One missing person turns out to be four, then three more, in this newly minted PI’s first real case.
What is the connection between bodies on the luggage return at Southwest Florida International Airport, client Allison’s missing twin brother, Cuban refugees landing on a Florida island, young men sailing off on a trip to the Caribbean who never return, six-year-old Manuel who has lost his mother, Colombian drugs smugglers, a missing cocaine shipment, and Susan who wants protection from thugs breaking into her apartment?
Ernestine “Ernie” Pratt, an almost thirty, independent, computer geek turned PI lives with her mother Jessica on an island in Florida. She tries to connect the dots and find the answers with the help of Sherriff’s Deputy Jeremy Thorpe and a cast of unruly characters.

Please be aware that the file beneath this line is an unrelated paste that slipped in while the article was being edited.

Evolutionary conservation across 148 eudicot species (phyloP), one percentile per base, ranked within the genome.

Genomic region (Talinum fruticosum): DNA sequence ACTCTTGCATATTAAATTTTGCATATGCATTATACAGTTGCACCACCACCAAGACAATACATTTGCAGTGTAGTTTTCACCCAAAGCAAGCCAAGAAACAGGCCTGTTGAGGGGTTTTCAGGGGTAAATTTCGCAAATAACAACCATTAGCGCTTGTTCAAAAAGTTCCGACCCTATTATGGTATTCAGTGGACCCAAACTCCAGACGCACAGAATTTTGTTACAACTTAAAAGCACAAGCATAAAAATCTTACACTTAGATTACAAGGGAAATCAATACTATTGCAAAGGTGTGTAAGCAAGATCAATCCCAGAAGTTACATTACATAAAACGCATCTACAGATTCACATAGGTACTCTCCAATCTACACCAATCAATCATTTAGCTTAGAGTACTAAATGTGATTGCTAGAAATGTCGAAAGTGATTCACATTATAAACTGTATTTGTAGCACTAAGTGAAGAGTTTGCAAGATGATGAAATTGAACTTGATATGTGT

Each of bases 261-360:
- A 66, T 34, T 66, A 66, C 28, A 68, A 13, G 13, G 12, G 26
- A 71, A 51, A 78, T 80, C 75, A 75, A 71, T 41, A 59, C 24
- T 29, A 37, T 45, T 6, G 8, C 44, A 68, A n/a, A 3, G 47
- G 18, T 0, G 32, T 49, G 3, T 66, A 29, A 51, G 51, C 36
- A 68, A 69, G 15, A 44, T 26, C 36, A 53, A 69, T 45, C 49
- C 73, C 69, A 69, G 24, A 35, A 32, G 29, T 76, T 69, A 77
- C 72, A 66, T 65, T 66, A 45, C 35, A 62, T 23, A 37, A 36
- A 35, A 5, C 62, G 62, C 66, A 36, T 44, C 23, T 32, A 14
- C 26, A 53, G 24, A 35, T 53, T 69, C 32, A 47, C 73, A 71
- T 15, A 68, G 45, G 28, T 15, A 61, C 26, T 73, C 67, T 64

J.C. Ferguson’s Mangrove Madness is a rollicking good ride. In this PI story, with a pinch of cozy and a dash of hardboiled, Ernestine “Ernie” Pratt, finds herself caught up in a missing persons case that has as many twists and turns a mangrove root. A single woman, closing in on 30, marriage-shy but definitely interested in men, Pratt is surrounded by as quirky a cast of characters as you’d expect to find washed up on the Florida Gulf Coast in winter. She has all of the requisite smarts, courage and self-deprecating humor, and Ferguson presents her with a great colloquial narrative voice. I definitely see a series character.
–David Daniel, author of White Rabbit and The Marble Kite.